• I also went to the AirPlay section and added a fake MAC address to the whitelist section, ostensibly only allowing my son’s iPad to connect to a device that doesn’t exist. I used for the MAC 00:00:00:00:00:00
    • save the profile with a name like “restricted profile”
  • click the green “add +” button in the toolbar and add that profile to the iPad.
  • You should be all set at this point with an iPad that has working apps and has whatever restrictions you set in the profile

 

two notes

  1. if you want to install apps after you do this but have disabled the installation of apps in the restricted profile, simply create a new profile that has no restrictions, save it as “unrestricted profile.” Plug in the iPad, delete the restricted profile from it and apply the unrestricted one. Install the apps and then put the restricted profile back on the devices.
  2. I tweaked the settings in the profile multiple times and just get removing and re-applying it until i got it right.

 

mac spotlight can’t find applications?

create a shell script with the following lines:

 

sudo mdutil -a -i off

sudo launchctl unload -w /System/Library/LaunchDaemons/com.apple.metadata.mds.plist

sudo launchctl load -w /System/Library/LaunchDaemons/com.apple.metadata.mds.plist

sudo mdutil -a -i on

The Great $100 Home Audio Project*

 

(*Actually only  $70 if you already have an amp/receiver to plug into).

We’ve been in our house for almost 10 years and I still haven’t found a good way to take advantage conveniently of the speakers that were built into our Master Bedroom ceiling. The speakers feed into a selector box in the basement which is powered by an audio system in our living room.

The problem with this setup is if I lay in bed an put on some music via the central receiver, the music could also end up playing in the kitchen or living room or outside. At which point I need to  head into the basement to fix the speaker selection.

Also, the speakers have an in-wall volume control. And let’s face it, if you have speakers in your bedroom you mostly want a way to play music while laying in bed and not have to get up to dial in the volume from the wall.

So I’ve been thinking of ways to untie the bedroom speakers from the whole house audio system’s selector box in the basement. And I wanted to do so in a way that would not require that I dump a whole lot of money into new equipment.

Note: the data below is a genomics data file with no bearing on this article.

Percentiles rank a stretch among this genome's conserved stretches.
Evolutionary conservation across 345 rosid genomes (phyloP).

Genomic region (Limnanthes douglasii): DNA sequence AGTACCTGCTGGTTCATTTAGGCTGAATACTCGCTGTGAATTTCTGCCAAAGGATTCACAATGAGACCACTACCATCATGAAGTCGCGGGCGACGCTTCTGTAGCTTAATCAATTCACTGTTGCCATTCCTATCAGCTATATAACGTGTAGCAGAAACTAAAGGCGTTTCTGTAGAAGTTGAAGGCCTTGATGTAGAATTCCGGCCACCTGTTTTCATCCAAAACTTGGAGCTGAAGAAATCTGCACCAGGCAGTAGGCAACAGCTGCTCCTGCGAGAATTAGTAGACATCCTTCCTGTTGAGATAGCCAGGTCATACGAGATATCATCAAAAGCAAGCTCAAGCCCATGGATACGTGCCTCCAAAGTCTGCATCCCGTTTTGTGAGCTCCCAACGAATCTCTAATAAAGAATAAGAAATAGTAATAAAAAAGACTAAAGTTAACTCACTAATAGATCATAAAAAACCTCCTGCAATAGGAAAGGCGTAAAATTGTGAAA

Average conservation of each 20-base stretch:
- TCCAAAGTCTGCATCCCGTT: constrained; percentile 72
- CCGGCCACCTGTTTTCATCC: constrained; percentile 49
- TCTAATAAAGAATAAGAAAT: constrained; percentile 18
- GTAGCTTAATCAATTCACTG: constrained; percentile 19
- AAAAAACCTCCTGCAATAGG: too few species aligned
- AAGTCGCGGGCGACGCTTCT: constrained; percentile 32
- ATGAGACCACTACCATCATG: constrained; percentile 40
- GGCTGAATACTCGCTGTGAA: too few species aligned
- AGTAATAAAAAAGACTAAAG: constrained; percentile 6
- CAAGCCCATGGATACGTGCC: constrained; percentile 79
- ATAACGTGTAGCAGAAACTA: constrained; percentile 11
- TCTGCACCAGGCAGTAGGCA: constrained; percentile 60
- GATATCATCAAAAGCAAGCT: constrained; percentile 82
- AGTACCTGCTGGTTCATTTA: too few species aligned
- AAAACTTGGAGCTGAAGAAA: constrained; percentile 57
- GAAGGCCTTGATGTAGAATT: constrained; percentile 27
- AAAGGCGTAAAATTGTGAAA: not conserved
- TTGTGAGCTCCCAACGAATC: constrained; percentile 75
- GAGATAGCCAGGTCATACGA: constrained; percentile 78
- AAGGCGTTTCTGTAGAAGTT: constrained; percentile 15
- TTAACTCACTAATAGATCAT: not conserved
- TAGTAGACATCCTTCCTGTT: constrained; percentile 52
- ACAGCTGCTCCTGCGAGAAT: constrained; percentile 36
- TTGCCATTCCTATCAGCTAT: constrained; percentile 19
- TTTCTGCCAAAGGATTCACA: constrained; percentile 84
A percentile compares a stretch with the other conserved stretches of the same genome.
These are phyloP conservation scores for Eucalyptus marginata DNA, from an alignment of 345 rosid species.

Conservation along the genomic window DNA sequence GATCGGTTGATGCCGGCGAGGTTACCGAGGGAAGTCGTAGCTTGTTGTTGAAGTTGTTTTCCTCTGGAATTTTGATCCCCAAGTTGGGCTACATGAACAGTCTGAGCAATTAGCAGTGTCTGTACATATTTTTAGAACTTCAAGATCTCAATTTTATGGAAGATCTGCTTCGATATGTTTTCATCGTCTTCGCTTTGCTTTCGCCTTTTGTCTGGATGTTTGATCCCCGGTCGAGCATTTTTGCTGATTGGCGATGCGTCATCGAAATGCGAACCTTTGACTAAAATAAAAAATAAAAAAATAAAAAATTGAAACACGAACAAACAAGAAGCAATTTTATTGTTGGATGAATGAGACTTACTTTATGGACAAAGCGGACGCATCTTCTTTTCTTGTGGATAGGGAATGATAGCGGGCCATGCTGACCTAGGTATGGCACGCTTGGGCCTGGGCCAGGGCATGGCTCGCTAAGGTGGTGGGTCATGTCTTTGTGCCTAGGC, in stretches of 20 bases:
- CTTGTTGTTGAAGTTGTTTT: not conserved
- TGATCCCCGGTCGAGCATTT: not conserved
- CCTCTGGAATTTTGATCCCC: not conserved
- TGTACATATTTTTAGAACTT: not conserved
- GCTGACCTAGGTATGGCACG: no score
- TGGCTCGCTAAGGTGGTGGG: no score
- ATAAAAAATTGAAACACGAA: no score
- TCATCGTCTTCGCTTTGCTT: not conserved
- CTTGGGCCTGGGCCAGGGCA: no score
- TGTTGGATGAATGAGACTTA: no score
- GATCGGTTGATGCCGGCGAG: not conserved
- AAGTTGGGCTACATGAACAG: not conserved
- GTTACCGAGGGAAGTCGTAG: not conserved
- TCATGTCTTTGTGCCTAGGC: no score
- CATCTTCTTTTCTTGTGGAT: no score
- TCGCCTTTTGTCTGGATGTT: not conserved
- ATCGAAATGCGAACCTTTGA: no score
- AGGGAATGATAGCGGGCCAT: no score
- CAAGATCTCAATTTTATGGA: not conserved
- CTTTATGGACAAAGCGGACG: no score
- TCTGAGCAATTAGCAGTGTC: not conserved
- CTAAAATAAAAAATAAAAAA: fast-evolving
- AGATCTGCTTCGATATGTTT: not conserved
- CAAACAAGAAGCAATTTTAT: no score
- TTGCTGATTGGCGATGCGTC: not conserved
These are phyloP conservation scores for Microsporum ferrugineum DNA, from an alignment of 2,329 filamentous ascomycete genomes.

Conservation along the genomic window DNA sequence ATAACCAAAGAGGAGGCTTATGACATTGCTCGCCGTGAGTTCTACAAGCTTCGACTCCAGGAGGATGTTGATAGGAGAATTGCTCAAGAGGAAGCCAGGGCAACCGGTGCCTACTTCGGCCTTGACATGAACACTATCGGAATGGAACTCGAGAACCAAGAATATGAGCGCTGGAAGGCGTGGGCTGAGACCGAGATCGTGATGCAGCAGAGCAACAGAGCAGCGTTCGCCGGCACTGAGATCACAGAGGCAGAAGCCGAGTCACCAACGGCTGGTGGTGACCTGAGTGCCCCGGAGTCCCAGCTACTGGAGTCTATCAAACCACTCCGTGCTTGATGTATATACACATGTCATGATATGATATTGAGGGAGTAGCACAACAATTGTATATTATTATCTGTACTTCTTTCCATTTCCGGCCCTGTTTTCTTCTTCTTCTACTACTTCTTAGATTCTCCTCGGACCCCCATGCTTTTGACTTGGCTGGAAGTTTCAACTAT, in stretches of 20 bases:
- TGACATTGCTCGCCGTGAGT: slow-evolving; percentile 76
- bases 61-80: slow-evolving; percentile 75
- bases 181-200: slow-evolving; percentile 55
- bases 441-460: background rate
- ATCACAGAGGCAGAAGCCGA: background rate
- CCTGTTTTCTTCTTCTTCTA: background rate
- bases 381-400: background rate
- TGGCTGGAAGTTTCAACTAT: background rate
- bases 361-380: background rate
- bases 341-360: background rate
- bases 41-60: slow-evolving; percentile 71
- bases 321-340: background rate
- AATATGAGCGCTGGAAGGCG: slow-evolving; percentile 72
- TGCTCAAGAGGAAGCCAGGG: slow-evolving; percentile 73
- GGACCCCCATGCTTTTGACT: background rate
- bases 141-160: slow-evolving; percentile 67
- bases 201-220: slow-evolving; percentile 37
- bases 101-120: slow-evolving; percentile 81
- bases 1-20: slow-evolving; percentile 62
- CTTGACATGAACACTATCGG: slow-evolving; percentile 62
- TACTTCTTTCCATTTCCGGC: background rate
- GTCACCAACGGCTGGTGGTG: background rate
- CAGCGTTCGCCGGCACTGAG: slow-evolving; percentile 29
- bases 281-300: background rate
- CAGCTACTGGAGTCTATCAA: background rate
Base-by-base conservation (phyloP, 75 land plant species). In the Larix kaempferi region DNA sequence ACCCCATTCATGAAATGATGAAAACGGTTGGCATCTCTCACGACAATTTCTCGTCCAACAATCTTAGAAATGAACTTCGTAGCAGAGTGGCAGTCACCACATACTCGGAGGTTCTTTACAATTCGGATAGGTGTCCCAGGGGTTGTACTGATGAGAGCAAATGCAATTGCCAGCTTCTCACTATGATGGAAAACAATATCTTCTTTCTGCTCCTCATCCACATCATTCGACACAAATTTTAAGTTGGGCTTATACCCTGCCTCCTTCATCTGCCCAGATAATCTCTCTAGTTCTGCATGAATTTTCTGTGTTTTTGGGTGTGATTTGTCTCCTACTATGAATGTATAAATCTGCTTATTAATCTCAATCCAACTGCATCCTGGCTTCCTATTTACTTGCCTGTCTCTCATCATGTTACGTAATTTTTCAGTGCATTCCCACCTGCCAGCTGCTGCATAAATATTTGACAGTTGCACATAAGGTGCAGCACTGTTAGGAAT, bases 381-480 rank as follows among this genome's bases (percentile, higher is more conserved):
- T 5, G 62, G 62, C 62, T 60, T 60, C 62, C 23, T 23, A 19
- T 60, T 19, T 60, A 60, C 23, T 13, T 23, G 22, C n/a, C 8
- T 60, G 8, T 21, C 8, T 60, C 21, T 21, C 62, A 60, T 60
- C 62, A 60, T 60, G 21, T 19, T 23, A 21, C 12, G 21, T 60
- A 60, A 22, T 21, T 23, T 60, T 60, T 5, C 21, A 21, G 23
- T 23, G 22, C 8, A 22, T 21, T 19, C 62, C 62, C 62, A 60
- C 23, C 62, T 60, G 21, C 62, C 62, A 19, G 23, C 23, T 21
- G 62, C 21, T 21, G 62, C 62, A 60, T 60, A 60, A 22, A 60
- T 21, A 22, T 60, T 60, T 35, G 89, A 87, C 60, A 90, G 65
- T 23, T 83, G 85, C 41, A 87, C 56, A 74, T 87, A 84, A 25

Other requirements were:

  • Control music selection and volume from iPhone
  • Have locally stored music available via connection to networked drive
  • Play Spotify playlists
  • Play from my iPhone via Airplay/Spotify connect (so that if I’m listening to something on my phone when I get back from a bike ride I can just send that audio stream to the bedroom speakers when I step into the shower).

Raspberry Pi 3

For Christmas I bought one of my sons a Raspberry Pi and also picked up one for myself. It seemed like it could play a pretty key role in my bedroom audio solution. This kit seemed like the best deal:

Amazon: $52 Raspberry Pi 3 starter kit

I installed Volumio on the RPi and am really impressed by the feature set (Spotify, airplay, networked drives, etc.). However the on-board audio quality of the Raspberry Pi is really crappy.

After a bit of experimenting I noted that the Pi sounded great when I hooked up my $200 USB DAC to the Pi but that was only a temporary solution as I need that DAC for my living room stereo. Thanks to China and eBay, I picked up this DAC that was built for Raspberry Pi for $18. It took about 10 days to arrive from China and it sounds great (I would be hard pressed to hear the difference between it and my more expensive USB DAC).

EBAY:  $18 DAC+ HIFI DAC Audio Sound Card Module I2S interface for Raspberry pi 3 2 B B+

The DAC component looks complicated but it plugs right into the Raspberry Pi and has two RCA jacks for plugging into an amp.

It took a few minutes of tinkering to get the DAC working with Volumio but once I got that sorted I just needed an amplifier.